Friday, May 8, 2020

Writing Warriors United Spotlight Author Interview with Ester Lopez

Writing Warriors United Spotlight Author Interview with Ester Lopez

What literary pilgrimages have you gone on?
Over the years, I’ve been to several conferences, too numerous to mention, but the most memorable, where I learned the most was in 2013. It was an RWA convention in Atlanta and the main topic was ‘Indie Publishing.’ All workshops were PACKED! I learned so much and that is the one event that started my “Indie” career.

What is the first book that made you cry?
It was so long ago, but the one I remember was actually the story of Romeo and Juliet. While we read that in school, the movie version came out (with Olivia Hussey and Leonard Whiting) and we got extra credit for watching it. So, I cried twice over the same story.

Does writing energize or exhaust you?
It energizes me!

What are common traps for aspiring writers?
Thinking you aren’t ready. I’ve been writing journals and scribbling notes for years, but when I decided I wanted to write as a career, I made myself an office space and I sit there to do my writing. They need to take it seriously, make a “writing area” and try to make a regular time for writing. (I fail at that part, but trying to establish one is important)

What is your writing Kryptonite?
By Kryptonite, I take it you mean ‘downfall.’ Mine is procrastination-waiting for the right time. In actuality, if I sit down and just start writing, things start happening. I think I’m more worried about NOT having enough time to write when I do sit down.

What other authors are you friends with, and how do they help you become a better writer?
I’ve met a lot of authors like me, who are trying to get our names out there. They write different genres, but we try to meet up at the various book signing events. Lately, all of them have been cancelled. We keep in touch online through Facebook and Messenger by offering encouragement and praise. Here are some of them: Kimberley O’Malley, Katherine L.E. White, Adrienne Dunning, Carrie Humphrey, Maria Elena Alonso-Sierra, and Victoria Saccenti. Some of them are prolific writers and makes me want to write more.

How did publishing your first book change your process of writing?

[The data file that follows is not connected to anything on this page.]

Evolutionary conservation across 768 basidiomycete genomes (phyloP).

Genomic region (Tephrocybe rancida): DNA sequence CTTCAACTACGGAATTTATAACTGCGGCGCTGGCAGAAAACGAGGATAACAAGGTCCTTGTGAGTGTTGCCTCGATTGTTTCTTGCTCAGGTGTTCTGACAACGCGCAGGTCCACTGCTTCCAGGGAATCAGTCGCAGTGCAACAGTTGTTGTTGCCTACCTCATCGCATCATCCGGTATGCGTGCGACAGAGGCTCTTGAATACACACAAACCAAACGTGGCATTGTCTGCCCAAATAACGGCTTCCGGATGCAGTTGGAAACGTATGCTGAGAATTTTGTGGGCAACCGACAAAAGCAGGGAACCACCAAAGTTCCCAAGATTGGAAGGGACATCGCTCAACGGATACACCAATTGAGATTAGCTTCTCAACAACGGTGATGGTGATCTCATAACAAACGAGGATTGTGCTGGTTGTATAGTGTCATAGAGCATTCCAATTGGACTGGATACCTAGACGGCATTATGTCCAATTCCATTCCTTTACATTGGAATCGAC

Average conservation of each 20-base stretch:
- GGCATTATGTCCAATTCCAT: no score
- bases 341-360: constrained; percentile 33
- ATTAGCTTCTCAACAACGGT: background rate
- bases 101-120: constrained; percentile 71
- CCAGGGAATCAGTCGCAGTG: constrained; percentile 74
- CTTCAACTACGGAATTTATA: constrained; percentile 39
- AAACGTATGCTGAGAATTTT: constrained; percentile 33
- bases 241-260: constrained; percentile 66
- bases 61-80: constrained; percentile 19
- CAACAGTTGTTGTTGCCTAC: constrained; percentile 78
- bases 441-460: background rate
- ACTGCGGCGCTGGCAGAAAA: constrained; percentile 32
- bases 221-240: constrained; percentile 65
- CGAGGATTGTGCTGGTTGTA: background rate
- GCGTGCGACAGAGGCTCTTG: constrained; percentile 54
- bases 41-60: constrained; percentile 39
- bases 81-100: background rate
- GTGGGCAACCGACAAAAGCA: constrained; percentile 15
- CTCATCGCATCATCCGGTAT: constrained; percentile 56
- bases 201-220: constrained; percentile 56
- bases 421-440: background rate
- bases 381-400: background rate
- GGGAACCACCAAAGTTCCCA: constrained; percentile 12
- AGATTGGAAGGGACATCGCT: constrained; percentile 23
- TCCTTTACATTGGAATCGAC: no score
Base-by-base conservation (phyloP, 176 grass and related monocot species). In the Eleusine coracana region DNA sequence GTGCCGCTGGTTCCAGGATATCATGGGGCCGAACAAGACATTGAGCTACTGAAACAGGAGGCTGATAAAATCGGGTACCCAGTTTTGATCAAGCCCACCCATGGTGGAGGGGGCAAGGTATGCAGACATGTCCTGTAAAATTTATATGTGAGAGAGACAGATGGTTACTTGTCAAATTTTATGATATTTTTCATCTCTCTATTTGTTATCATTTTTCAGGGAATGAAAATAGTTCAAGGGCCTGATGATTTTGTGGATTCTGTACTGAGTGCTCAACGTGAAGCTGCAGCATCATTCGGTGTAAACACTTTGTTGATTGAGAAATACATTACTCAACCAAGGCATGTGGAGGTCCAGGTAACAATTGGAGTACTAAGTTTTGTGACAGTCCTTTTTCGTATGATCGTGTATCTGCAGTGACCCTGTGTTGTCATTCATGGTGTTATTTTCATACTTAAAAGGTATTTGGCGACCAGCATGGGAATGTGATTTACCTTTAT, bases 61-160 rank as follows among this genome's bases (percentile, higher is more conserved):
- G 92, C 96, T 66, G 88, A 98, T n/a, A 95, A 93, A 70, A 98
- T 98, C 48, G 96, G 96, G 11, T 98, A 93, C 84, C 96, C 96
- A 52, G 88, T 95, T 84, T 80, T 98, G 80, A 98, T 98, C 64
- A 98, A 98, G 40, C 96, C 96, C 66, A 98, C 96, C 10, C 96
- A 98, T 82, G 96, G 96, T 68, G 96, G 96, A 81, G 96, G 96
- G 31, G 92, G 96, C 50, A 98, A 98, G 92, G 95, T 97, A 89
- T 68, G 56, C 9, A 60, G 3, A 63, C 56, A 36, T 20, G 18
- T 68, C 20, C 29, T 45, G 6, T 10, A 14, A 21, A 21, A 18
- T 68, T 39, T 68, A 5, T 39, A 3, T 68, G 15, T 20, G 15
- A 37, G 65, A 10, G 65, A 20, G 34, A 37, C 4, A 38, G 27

After taking those workshops at the 2013 RWA Conference, I changed the way I ‘finish’ my books. The process I use to write stayed the same. I use worksheets I got from various online classes on characterization and I flesh out my main characters. Then, I figure out their Goals, Motivation, and Conflict for each of them. Sometimes I do the same for secondary characters. Then, I use the Snowflake Method, which helps me focus on the story, building it a little at a time.

What was the best money you ever spent as a writer?
Originally, I think it was joining RWA for the first time, because it led me to a better education in writing and the process of getting a book published. And the 2013 Convention (an additional expense) which led me to self-publish my first book.

What was an early experience where you learned that language had power?
When I was five years old, we moved to Puerto Rico and I was forced to learn Spanish. That’s when I learned that language had power-to communicate to other people.

What’s your favorite under-appreciated novel?
One that has stayed with me for many years was “To Kill A Mockingbird.”

As a writer, what would you choose as your mascot/avatar/spirit animal?
I’ve never thought about that, but my name, Ester, is a derivative of Estrella, which means star. So maybe a twinkling star as an avatar?

What does literary success look like to you?
Making enough money from the sale of my books to support myself financially.

What’s the most difficult thing about writing characters from the opposite sex?
Realizing that men don’t ‘think’ as much as women, or the same as women.

Have you read anything that made you think differently about fiction?
Not really, other than some fiction is much better than other fiction

How do you select the names of your characters?
Some of them come to me. Otherwise, I look for a name that has a meaning that would make sense in the story.

Do you hide any secrets in your books that only a few people will find?
Not intentionally, unless it has something to do with the story.

What was your hardest scene to write?
The sex scenes!

What is your favorite childhood book?
When I was younger, I would go to the library every two weeks and check out several books at a time. My sister and I would compete to see how many we could read in that time period. She would always win because she ended up reading my books, too, so I can’t remember any specific book. My favorite types of books were the ones with a ‘happily ever after.’

What is the most difficult part of your artistic process?
Getting my butt in the chair!

When you die – what would you like the universe to say to you as you walk into the next life?
There goes a woman who followed her dreams.

Esta Lopez Links:

Writing On The Edge Of Reality 
The Abduction, Revenge, Betrayed, The Quest and Between Heaven and Earth are now available in print and eBook formats at andwherever books are sold.


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